And, quickly, good fortune and great skills elevated Sommer in Bloomington. After starting off as the fifth goalkeeper for the rebuilding Hoosiers, the 6-foot-5 freshman edged past his peers and became the Indiana starter in the third game of the season. Sommer never returned to backup status. Instead he etched his name into the Indiana soccer record books.
Sommer tallied 57 victories, the third most in the storied program’s history. He also helped steer the Hoosiers to their third NCAA championship in 1988 and another Final Four appearance before ending his collegiate career by being named Soccer America’s Goalkeeper on the Year as a senior in 1990. “Juergen has overachieved at every level and has wonderful tactical awareness of the game,” Yeagley said. “He is extremely good at building personal relationships. As the coach of a new professional team, you need someone who can pull everything together and create the chemistry needed to make your club a championship caliber program. Juergen is the ideal choice to do that.”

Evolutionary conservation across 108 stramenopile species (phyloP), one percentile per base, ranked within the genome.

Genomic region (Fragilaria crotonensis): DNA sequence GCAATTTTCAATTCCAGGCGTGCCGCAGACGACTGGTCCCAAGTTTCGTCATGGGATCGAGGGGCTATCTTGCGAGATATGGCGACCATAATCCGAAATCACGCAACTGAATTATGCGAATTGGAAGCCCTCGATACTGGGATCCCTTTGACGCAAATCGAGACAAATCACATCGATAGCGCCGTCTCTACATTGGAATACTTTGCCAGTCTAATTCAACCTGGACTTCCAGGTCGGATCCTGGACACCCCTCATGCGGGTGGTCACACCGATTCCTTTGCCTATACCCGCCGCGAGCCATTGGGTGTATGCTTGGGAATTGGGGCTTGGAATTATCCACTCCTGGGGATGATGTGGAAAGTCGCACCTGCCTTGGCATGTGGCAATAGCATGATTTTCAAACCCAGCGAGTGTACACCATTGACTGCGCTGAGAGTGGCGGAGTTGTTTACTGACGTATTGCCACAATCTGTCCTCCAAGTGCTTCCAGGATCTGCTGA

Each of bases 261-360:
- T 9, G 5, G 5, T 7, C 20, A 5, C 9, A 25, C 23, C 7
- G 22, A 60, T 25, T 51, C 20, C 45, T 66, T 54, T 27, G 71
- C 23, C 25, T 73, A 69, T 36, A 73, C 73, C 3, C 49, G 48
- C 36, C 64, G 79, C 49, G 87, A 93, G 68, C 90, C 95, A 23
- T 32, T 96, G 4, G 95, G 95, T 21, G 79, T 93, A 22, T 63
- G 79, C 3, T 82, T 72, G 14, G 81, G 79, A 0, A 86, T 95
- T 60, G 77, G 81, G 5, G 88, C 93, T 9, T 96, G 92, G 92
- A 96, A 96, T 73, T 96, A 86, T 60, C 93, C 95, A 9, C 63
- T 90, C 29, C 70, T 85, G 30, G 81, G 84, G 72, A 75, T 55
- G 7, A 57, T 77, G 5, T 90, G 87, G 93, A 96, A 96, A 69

And leaving Indiana, Sommer was a member of the U.S. Men’s National Team, eventually being selected as an alternate for the 1990 FIFA World Cup squad. He also played professional soccer for eight years in the English Premier League, becoming the first American goalkeeper to play in the storied league that will have its game televised on NBC Sports this fall.